Still Growing
(The Trees They Do Grow High)

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Ron Clarke

This tune is known by many titles. In addition to those above it is also known as Daily Growing and Bonny Boy is Young (But Growing). It first appeared in print in 1792 as Lady Mary Ann. There are numerous versions of both the tune and lyrics. In one set of lyrics the groom is twelve when he marries and a father at 13.

The ballad was printed on numerous broadsides. For copies of some of these see the Bodleian Library.

The words may have been based upon the 17th century wedding of Lord Craighton to Elizabeth Innes. She was several years older than he and he died in 1634 shortly after the wedding. Scholars note, however, that the ballad may be older, as child marriages were common in the Middle Ages.

The trees they do grow high,
and the leaves they do grow green
The days are passed and gone, my love,
that you and I have seen.
It's a cold winter's night, and
I must lie alone,
For my pretty lad is long, long a-growing.

O father, dear father,
you to me much harm have done
You've married me unto a boy,
you know he is too young.
O daughter, dear daughter,
and if you'll wait awhile,
A lady you shall be while he's growing.

We'll send your lad to college
For one year or two,
And in that time perhaps, my love,
He then may do for you.
And all about his waist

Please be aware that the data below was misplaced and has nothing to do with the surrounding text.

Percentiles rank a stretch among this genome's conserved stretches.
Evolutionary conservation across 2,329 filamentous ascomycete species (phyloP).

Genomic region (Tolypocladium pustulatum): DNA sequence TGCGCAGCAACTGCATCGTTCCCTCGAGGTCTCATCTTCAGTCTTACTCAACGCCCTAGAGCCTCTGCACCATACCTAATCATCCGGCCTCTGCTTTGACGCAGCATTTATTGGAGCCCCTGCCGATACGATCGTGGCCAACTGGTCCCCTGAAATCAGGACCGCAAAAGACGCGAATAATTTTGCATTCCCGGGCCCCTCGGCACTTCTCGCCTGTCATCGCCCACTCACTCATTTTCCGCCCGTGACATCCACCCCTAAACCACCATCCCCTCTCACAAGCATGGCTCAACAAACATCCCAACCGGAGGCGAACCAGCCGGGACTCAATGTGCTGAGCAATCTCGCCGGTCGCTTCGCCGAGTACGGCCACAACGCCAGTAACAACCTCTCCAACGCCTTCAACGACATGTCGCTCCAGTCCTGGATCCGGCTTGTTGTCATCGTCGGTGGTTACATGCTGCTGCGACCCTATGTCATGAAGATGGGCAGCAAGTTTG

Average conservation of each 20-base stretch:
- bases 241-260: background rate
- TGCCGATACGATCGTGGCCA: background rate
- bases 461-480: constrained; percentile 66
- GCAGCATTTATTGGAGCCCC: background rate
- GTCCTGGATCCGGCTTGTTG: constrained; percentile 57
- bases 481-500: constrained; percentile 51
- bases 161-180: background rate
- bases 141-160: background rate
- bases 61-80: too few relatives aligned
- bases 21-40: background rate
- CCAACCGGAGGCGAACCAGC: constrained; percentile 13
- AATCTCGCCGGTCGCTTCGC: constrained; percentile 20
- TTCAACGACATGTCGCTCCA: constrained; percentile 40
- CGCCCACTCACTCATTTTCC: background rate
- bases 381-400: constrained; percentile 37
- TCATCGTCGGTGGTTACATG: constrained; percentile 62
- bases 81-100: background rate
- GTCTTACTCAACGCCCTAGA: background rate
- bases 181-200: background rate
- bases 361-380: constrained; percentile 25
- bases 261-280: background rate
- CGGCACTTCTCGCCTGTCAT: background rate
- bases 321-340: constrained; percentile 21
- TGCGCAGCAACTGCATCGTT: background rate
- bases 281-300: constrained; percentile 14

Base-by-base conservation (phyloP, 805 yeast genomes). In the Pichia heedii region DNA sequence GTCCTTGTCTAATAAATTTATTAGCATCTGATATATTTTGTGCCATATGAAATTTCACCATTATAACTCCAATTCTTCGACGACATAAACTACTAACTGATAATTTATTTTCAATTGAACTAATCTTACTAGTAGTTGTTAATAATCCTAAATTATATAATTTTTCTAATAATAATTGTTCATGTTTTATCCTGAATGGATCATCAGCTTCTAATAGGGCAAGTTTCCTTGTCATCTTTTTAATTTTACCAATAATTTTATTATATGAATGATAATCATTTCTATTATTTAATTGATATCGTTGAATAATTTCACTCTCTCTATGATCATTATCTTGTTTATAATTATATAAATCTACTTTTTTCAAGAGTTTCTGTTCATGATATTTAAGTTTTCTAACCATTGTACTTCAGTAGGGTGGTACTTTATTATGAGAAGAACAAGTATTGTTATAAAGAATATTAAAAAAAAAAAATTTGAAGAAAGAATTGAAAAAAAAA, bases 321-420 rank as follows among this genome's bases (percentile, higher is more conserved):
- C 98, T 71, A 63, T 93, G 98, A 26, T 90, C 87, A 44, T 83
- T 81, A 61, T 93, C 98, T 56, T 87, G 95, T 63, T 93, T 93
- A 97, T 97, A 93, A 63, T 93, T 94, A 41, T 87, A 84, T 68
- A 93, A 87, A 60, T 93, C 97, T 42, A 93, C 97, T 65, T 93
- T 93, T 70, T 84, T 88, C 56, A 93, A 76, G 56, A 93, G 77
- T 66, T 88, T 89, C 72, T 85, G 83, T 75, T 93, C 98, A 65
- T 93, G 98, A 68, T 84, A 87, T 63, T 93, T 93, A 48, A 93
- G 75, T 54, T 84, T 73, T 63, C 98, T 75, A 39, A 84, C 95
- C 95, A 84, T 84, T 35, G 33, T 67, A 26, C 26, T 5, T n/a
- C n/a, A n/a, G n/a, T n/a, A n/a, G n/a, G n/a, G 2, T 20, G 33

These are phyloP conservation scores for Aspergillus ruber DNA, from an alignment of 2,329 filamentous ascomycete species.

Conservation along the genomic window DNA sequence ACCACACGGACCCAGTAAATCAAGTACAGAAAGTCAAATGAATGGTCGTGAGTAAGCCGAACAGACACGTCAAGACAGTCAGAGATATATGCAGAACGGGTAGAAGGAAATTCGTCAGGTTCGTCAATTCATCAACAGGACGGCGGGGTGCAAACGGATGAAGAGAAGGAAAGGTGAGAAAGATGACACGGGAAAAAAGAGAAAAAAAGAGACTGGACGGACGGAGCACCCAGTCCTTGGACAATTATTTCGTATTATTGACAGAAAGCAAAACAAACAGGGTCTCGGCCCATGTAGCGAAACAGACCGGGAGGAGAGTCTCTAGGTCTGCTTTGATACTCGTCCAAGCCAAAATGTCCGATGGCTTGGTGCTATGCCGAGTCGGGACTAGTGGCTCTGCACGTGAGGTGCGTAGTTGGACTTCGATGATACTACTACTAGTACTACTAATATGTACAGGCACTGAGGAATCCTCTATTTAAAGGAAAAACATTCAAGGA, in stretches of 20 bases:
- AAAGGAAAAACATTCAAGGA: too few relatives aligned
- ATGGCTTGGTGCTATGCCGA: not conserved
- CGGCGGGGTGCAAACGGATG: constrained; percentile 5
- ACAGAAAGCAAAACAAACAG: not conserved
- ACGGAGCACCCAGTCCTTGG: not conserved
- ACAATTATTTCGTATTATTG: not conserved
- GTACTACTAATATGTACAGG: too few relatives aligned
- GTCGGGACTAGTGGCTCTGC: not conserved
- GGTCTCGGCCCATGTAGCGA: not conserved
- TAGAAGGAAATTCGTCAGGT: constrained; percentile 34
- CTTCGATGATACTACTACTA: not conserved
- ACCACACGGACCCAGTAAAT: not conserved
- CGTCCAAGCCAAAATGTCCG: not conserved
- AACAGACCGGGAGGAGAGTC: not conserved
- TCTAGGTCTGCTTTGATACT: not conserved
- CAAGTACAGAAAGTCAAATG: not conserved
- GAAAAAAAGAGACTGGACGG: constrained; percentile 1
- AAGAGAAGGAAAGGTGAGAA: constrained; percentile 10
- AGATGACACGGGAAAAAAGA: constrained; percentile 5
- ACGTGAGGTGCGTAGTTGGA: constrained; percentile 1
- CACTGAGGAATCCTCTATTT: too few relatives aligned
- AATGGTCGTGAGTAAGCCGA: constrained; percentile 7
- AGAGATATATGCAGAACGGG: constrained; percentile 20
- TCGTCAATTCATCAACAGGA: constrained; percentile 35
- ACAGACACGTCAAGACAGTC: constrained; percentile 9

we will tie a ribbon blue
For to let the ladies know that he's married.

She listened in the garden,
She looked o'er the wall.
Of four and twenty scholars there
Her love exceeded all.
They would not let her through,
for her true love she did call,
Because he was a young man growing.

It happened on a day,
and a sunshiny day
They went into the greenwood
for to sport and for to play.
O what did there befall,
I tell not unto thee,
But she never more complained on his growing.

At the age of sixteen,
O he was a married man,
At the age of seventeen
She brought him forth a son.
At the age of eighteen
O the grass was growing green
O'er my bonny lad so long, long a-growing.

I made my love a shroud of
the holland o so fine,
And every stitch she put in it
the tears run down the twine,
Saying, "Once I had a sweetheart,
but now I have got none,
for he was to me my own true love for ever."

O now my love is dead
and in the grave does lie.
The green grass it grows over
him so very high.
There I may sit and mourn
until the day I die,
But I'll watch o'er his child while he's growing.
  • Other versions at this site:

  • Lyrics From Ron Clarke
    There are fairly similar lyrics to this in
    One Hundred English Folksongs
    See Bibliography for full information.